On our first anniversary, I told Alan I’d make anything he wanted for dinner, assuming it would be something we couldn’t usually afford, like lobster or steak. Do you know what he wanted? Spaghetti and meatballs! It was then I realized he might be Scottish by heritage, but he has an Italian stomach! So, for the next forty-five years, if I really want to spoil him, I roll out that ever-lovin’ classic, spaghetti and meatballs! It’s so simple that you probably don’t think it’s even worth discussing, but I have found a few ways to add taste points that make it more memorable, and I’ll include those at the end. Meanwhile, here’s the basic:
Classic Spaghetti and Meatballs
(serves 6± depending on how much you eat!!)
Add together in a large mixing bowl:
1 pound hamburger (or ground chuck, ground round, or whatever you like)
1 cup bread crumbs (make your own by toasting old bread and crushing the slices in a paper bag with a rolling pin, or buy some already made)
1 teaspoon Montreal steak seasoning (or your favorite)
1 tablespoon crushed garlic (fresh is best, but you can use commercially prepared or even crushed, dried garlic)
1/2 teaspoon onion powder (or 1 finely chopped onion if you’re an onion lover)
1/2 teaspoon basil
1/2 teaspoon oregano
1/2 teaspoon salt
1/2 teaspoon pepper Mix thoroughly (may as well get your hands dirty; it takes less time) and form into golf-ball-sized balls (or smaller, depending on your taste). Fry in a large skillet until well browned and cooked through, turning carefully just once or twice so they don’t burn. . . or fall apart on you.
Meanwhile, prepare your Pasta Sauce:
In a very large saucepan, saute with 2 tablespoons of butter:
1 large onion, finely chopped
1 large pepper, chopped (any color you choose; green works fine and provides good color contrast, but other colors are sweeter)
8 oz. chopped mushrooms (any edible variety you like!)
1/2 teaspoon seasoning salt (I like Lawry’s, but use whatever you like)
1/2 teaspoon garlic salt
1/2 teaspoon pepper
1 tablespoon crushed garlic (There’s an old saying that families should eat their pasta together, and I’m quite sure it’s because good pasta is loaded with garlic, which tastes great going down but is sure to displease your friends if it’s on your breath but not theirs!)
Once the veggies are tender, add:
1 large can of stewed, diced Italian tomatoes
1 jar pasta sauce (your favorite; I use Prego flavored with meat, but there are a lot of good brands and varieties out there) Simmer until all the ingredients are hot and well mixed, then add the meatballs gently into the pot with the veggies and let it all simmer away for at least another half an hour (can be longer). If you’ve used hamburger, and there’s a lot of grease floating on top, spoon off as much as you can and throw it away. Grease=flavor, but it also=calories, so a little goes a long way.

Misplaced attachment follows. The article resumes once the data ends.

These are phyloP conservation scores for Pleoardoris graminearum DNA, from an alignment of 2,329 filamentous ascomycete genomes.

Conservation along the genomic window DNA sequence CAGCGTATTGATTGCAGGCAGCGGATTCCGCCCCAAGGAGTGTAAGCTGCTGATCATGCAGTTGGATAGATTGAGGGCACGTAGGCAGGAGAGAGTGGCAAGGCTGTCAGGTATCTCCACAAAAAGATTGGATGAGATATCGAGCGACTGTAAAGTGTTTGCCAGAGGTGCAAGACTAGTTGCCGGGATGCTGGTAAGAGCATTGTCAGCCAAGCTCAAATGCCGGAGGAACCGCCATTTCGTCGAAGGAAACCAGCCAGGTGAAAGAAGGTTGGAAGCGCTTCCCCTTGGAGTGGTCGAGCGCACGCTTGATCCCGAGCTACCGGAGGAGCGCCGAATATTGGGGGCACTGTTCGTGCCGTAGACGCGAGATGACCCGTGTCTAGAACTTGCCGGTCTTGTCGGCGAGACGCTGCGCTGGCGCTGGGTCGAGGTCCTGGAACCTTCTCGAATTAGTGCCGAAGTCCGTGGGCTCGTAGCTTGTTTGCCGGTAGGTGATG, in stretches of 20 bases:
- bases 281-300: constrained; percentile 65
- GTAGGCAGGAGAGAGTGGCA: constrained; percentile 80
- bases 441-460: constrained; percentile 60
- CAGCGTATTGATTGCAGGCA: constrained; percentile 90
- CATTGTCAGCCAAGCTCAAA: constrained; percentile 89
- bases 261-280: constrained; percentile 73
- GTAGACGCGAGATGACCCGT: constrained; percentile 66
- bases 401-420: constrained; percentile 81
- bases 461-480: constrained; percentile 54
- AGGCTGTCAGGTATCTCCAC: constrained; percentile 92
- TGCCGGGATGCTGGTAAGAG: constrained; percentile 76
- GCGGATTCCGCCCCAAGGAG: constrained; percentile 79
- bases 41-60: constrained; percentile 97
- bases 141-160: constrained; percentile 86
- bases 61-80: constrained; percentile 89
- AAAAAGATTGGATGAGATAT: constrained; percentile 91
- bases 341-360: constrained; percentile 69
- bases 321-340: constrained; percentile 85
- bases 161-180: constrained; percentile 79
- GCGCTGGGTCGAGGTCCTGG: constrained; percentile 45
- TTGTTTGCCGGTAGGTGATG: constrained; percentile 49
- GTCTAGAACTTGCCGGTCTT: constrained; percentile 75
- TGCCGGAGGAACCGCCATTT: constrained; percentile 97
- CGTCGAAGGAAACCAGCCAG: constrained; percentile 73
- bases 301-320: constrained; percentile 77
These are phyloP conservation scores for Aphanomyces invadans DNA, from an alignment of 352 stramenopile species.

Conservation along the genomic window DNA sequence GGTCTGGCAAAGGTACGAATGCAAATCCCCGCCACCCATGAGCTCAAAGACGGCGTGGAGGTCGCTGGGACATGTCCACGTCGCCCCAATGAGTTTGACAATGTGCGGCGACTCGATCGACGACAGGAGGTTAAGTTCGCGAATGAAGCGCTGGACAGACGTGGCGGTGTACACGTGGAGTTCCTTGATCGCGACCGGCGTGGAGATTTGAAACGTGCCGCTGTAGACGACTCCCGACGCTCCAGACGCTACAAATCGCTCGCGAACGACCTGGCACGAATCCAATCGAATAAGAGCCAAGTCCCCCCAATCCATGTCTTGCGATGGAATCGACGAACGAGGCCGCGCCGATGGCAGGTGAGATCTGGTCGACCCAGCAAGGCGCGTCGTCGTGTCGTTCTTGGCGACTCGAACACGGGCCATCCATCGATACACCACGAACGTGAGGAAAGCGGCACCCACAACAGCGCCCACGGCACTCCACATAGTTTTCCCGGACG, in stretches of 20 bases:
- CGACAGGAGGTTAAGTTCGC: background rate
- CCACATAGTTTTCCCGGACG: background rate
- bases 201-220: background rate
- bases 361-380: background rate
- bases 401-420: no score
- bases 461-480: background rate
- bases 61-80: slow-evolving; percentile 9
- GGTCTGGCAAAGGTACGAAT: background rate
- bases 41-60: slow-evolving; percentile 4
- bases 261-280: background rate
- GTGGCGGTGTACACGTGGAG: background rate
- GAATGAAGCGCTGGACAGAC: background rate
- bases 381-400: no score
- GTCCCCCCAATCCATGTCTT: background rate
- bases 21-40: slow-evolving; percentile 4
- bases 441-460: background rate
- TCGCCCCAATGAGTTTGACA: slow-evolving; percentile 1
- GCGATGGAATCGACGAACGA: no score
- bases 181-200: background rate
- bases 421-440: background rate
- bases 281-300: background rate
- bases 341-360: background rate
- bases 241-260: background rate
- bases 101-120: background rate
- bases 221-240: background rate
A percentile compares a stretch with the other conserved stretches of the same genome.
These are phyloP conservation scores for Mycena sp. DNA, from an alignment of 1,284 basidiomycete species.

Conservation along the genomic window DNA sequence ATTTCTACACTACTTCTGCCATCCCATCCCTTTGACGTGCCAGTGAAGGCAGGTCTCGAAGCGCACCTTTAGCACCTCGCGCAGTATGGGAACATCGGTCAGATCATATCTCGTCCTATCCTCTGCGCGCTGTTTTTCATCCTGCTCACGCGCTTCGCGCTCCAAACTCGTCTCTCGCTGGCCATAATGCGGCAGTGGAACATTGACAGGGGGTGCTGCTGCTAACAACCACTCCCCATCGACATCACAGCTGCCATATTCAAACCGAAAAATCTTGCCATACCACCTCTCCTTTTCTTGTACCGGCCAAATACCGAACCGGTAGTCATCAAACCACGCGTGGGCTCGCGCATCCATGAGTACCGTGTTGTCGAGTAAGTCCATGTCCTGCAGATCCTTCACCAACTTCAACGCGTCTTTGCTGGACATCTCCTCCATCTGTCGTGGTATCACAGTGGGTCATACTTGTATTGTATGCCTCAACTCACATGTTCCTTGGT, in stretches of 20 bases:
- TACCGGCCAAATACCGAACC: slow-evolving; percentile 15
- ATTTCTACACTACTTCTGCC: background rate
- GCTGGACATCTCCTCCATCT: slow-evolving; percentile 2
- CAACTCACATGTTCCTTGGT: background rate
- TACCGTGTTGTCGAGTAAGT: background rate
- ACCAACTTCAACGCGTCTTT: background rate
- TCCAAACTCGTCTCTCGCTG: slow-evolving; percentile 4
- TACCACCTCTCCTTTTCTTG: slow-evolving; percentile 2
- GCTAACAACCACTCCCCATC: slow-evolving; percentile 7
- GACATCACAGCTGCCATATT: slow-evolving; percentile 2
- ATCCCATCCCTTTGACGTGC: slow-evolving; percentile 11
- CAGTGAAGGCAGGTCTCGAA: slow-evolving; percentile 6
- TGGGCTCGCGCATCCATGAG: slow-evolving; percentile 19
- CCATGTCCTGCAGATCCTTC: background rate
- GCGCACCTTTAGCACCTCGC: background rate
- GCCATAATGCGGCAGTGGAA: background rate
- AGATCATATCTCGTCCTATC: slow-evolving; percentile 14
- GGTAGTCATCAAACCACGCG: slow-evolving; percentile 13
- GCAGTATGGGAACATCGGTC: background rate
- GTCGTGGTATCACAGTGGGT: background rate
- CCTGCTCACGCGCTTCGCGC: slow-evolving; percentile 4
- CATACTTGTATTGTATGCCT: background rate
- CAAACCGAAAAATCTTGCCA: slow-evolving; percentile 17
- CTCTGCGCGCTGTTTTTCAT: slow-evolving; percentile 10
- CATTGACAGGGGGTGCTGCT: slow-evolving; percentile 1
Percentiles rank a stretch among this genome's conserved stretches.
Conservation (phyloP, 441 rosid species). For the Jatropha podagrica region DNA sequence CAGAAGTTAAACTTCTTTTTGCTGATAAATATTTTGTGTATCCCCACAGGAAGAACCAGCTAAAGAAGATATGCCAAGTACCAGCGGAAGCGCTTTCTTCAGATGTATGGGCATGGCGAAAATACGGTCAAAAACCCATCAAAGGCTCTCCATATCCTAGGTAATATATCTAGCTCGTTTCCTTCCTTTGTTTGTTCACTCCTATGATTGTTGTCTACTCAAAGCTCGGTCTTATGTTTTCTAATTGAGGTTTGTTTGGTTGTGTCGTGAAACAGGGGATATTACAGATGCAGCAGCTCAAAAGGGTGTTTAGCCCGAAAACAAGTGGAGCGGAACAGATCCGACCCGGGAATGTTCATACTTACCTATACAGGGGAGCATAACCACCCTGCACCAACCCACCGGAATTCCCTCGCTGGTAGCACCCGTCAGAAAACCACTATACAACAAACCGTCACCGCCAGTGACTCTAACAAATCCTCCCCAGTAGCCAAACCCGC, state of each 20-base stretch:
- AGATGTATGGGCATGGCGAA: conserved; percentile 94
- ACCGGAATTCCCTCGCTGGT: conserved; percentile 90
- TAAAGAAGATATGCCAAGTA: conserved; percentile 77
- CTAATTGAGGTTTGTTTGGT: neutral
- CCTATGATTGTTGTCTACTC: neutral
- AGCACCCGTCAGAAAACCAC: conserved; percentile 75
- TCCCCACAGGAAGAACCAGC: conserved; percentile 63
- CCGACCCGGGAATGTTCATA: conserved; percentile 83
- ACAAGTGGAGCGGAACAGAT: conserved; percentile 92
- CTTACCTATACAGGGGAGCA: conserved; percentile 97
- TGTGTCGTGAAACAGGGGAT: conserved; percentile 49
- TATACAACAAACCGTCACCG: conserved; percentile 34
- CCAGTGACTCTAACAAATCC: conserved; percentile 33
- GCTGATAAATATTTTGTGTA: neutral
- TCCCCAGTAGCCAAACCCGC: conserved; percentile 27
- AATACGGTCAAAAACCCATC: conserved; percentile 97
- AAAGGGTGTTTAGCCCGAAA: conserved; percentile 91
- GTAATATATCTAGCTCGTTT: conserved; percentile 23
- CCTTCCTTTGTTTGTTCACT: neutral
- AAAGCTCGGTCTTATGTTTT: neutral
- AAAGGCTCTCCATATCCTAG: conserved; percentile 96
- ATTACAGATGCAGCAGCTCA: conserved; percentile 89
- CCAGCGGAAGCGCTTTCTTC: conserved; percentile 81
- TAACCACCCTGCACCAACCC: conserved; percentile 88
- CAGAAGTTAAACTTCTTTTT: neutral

While your meatballs are simmering in the sauce, cook the pasta. You can suit yourself as to the type you want to use, and just follow the directions on the side of the box. . .or make your own if you’re really a pasta aficionado! Theoretically, I’ve heard that Italians like their pasta “al dente,” which means “to the tooth” and refers to pasta that is neither too crunchy nor too soft, so that it appeals to your teeth when they bite into it! I don’t mind my pasta pretty well done, but the advantage of starting out al dente is that if you accidentally have any left over (which happens!), then if you rewarm it, the pasta doesn’t become too mushy to be good. But, it’s totally personal preference! My husband definitely wants his al dente!
Add any (but not all) of these to create memorable taste points:
*An extra pound of grilled and chopped Italian sausage
*A small jar of capers
*4-8 oz. of diced, sun-dried tomatoes
*1 cup chopped olives (black, green, or whatever you have on hand!)
* A small jar of smoked egg plants, diced
* “Primavera” refers to “in the style of spring” and usually means pasta served with a mixture of fresh vegetables, such as peas, broccoli, or zucchini. However, you can also add any of of a number of veggies to the basic sauce to increase the nutritive value and add color and texture. Just make sure you don’t overcook the veggies so that they become discolored and mushy. Add them in the last 5-10 minutes before you serve them. Serve your pasta hot, and if you have any, have some grated cheese and crushed pepper available for people to add as they please. The traditional meal includes a side salad, garlic bread, and grape juice. Okay, so maybe in Italy it’s wine, but at my house it’s grape juice! 🙂 Hope you enjoy!
“Enjoy life with the wife whom you love, all the days of your vain life that he has given you under the sun, because that is your portion in life and in your toil at which you toil under the sun” (Ecclesiastes 9:9, ESV).